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- During the company’s Q2 earnings call to investors, Activision Blizzard stated that eight Call of Duty League (CDL) franchise slots had been sold.
- Prior to the call, only seven CDL teams had been confirmed for Atlanta, Dallas, Los Angeles, Minnesota, New York, Paris, and Toronto.
- Activision Blizzard has not revealed additional information about the eighth CDL slot, except that all teams were sold “at a premium” and “with superb owners.”
Activision Blizzard has sold eight franchise slots for its new Call of Duty League, chief executive officer Bobby Kotick told investors during the company’s Q2 2019 earnings call this week.
“We remain the industry leader in esports and we will broaden the audience of Call of Duty even further through the launch of Call of Duty Global League,” said Kotick on the call. “We’ve now sold eight teams, all at a premium to the initial Overwatch League team sales and with superb owners. “
Prior to the earnings call on August 8, only seven confirmed teams had been announced publicly. A source close to the league recently told The Sports Business Journal to expect at least 12 teams in all.
The seven confirmed city-based teams will represent Atlanta, Dallas, Los Angeles, Minnesota, New York, Paris, and Toronto. Atlanta Esports Ventures (Atlanta), Envy Gaming (Dallas), and OverActive Media (Toronto) are also team owners in the Overwatch League.
Activision has been reported as asking $25M USD per expansion fee for the Call of Duty League.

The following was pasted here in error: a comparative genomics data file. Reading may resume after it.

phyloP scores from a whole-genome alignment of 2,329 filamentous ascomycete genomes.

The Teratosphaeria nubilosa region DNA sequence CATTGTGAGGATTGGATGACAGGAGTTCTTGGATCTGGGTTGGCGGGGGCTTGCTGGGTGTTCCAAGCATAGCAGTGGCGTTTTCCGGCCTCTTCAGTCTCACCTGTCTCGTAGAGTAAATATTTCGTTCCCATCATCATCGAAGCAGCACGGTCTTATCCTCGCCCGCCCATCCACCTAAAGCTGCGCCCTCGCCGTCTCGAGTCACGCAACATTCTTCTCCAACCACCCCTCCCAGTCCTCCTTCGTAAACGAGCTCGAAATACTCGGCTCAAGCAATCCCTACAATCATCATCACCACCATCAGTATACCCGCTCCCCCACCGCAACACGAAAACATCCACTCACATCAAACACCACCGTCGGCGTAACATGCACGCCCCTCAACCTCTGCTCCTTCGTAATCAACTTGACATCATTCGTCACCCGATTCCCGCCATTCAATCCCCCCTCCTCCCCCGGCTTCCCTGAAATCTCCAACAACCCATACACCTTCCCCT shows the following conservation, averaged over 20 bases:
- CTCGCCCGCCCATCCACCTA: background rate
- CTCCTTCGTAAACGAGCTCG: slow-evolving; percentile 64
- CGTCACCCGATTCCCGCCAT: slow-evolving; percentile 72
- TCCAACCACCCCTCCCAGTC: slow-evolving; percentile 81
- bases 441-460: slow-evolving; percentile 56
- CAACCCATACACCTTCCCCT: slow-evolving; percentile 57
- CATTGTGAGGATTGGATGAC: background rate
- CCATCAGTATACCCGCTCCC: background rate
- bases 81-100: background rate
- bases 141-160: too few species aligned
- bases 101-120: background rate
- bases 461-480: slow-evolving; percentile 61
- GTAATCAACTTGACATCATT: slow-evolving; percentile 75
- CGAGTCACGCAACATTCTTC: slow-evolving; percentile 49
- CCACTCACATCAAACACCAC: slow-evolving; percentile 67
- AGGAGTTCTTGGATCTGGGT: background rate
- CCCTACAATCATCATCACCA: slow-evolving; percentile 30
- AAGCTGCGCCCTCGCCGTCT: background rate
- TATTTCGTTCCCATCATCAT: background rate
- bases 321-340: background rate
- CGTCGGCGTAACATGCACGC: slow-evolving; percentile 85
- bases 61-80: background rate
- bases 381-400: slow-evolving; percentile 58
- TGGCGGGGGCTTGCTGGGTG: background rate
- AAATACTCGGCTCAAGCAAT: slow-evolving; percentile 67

“Esports remains a growth priority for the company,” Coddy Johnson, Activision Blizzard president and chief operating officer told investors, stating that it “strengthens the durability” of the company’s franchises while “generating new revenue and earning streams.”
“Looking forward, we plan to build on the strong engagement and Call of Duty franchise with new experiences in the coming months,” Johnson added. “We will continue to make great progress laying the groundwork for the new Call of Duty Esports League.”
It should be noted that references made by executives to “Call of Duty League,” “Call of Duty Global League,” and “Call of Duty Esports League” during the earnings call are all regarding the same entity, while “Call of Duty World League” refers to CWL.
Total hours played in the Call of Duty franchise saw double-digit year-over-year (YoY) growth for Q2 2019, Johnson said. Meanwhile, average minute viewing for Call of Duty World League (CWL) grew “around 50% YoY,” per Johnson.
“At Activision, ‘more platforms, more countries, more players’ is the new Call of Duty battle cry,” said Kotick.
In July, Activision Blizzard announced that the 2020 inaugural Call of Duty League season will immediately start with a home/away format for events. The timing coincides with the new home/away format for Overwatch League.
“We think [the home/away format] will be a big driver of not only local fan interest in many of our markets but also broader viewership as well,” Dennis Durkin, chief financial officer and president of Activision Blizzard said during the earnings call Q&A portion. “We did see some early indicators of solid progress on that this quarter with the Dallas and Atlanta homestands that brought thousands of spectators to the home arenas in those respective areas.
“So I think that bodes well for as we rolled our format out [for] next year across the League, not only for the Overwatch League but for the Call of Duty League as well.”
Activision Blizzard posted net revenues of $1.4B USD in Q2 2019, a 15% drop from $1.64B in Q2 2018 YoY. Net bookings also decreased at a rate of 13% YoY to $1.21B. Despite losses attributed to its “transition year,” Activision Blizzard raised its full-year outlook from nearly $6.03B in net revenues to $6.19B.
Activision Blizzard did not immediately respond to requests for additional information.
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